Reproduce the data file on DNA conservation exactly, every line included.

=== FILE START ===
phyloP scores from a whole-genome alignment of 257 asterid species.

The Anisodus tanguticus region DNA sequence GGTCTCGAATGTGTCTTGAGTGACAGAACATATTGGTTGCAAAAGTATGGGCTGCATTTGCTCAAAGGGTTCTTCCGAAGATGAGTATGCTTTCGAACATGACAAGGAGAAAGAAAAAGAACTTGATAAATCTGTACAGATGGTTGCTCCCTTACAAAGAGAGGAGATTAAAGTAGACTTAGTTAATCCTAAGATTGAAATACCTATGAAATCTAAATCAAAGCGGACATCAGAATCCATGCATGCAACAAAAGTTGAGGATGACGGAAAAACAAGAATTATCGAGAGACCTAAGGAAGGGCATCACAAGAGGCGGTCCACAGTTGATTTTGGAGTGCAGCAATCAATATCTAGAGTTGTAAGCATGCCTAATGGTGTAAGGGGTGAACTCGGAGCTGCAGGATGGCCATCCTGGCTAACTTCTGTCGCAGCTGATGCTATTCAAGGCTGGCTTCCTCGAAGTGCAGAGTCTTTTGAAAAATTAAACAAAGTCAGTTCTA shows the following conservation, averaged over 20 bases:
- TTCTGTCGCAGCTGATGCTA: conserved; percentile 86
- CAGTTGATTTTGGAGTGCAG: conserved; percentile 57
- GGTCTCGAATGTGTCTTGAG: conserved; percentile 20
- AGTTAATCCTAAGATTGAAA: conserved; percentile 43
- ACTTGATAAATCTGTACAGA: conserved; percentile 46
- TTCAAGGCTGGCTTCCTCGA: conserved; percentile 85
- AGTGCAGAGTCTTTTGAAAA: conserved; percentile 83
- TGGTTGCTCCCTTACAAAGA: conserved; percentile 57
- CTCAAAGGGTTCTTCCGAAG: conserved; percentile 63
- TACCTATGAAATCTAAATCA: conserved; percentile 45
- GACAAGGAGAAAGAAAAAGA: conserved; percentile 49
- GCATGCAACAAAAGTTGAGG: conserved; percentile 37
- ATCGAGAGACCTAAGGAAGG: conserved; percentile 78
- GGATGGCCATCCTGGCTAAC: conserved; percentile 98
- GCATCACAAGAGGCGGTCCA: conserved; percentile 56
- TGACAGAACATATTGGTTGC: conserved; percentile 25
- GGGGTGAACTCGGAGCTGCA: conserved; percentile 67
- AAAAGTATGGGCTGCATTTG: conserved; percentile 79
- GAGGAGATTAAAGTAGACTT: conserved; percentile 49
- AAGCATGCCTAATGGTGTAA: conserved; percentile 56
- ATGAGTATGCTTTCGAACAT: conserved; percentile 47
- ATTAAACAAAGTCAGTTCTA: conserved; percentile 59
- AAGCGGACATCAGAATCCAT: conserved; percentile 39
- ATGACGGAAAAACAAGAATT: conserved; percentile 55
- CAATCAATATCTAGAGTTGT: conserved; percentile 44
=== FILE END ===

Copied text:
phyloP scores from a whole-genome alignment of 257 asterid species.

The Anisodus tanguticus region DNA sequence GGTCTCGAATGTGTCTTGAGTGACAGAACATATTGGTTGCAAAAGTATGGGCTGCATTTGCTCAAAGGGTTCTTCCGAAGATGAGTATGCTTTCGAACATGACAAGGAGAAAGAAAAAGAACTTGATAAATCTGTACAGATGGTTGCTCCCTTACAAAGAGAGGAGATTAAAGTAGACTTAGTTAATCCTAAGATTGAAATACCTATGAAATCTAAATCAAAGCGGACATCAGAATCCATGCATGCAACAAAAGTTGAGGATGACGGAAAAACAAGAATTATCGAGAGACCTAAGGAAGGGCATCACAAGAGGCGGTCCACAGTTGATTTTGGAGTGCAGCAATCAATATCTAGAGTTGTAAGCATGCCTAATGGTGTAAGGGGTGAACTCGGAGCTGCAGGATGGCCATCCTGGCTAACTTCTGTCGCAGCTGATGCTATTCAAGGCTGGCTTCCTCGAAGTGCAGAGTCTTTTGAAAAATTAAACAAAGTCAGTTCTA shows the following conservation, averaged over 20 bases:
- TTCTGTCGCAGCTGATGCTA: conserved; percentile 86
- CAGTTGATTTTGGAGTGCAG: conserved; percentile 57
- GGTCTCGAATGTGTCTTGAG: conserved; percentile 20
- AGTTAATCCTAAGATTGAAA: conserved; percentile 43
- ACTTGATAAATCTGTACAGA: conserved; percentile 46
- TTCAAGGCTGGCTTCCTCGA: conserved; percentile 85
- AGTGCAGAGTCTTTTGAAAA: conserved; percentile 83
- TGGTTGCTCCCTTACAAAGA: conserved; percentile 57
- CTCAAAGGGTTCTTCCGAAG: conserved; percentile 63
- TACCTATGAAATCTAAATCA: conserved; percentile 45
- GACAAGGAGAAAGAAAAAGA: conserved; percentile 49
- GCATGCAACAAAAGTTGAGG: conserved; percentile 37
- ATCGAGAGACCTAAGGAAGG: conserved; percentile 78
- GGATGGCCATCCTGGCTAAC: conserved; percentile 98
- GCATCACAAGAGGCGGTCCA: conserved; percentile 56
- TGACAGAACATATTGGTTGC: conserved; percentile 25
- GGGGTGAACTCGGAGCTGCA: conserved; percentile 67
- AAAAGTATGGGCTGCATTTG: conserved; percentile 79
- GAGGAGATTAAAGTAGACTT: conserved; percentile 49
- AAGCATGCCTAATGGTGTAA: conserved; percentile 56
- ATGAGTATGCTTTCGAACAT: conserved; percentile 47
- ATTAAACAAAGTCAGTTCTA: conserved; percentile 59
- AAGCGGACATCAGAATCCAT: conserved; percentile 39
- ATGACGGAAAAACAAGAATT: conserved; percentile 55
- CAATCAATATCTAGAGTTGT: conserved; percentile 44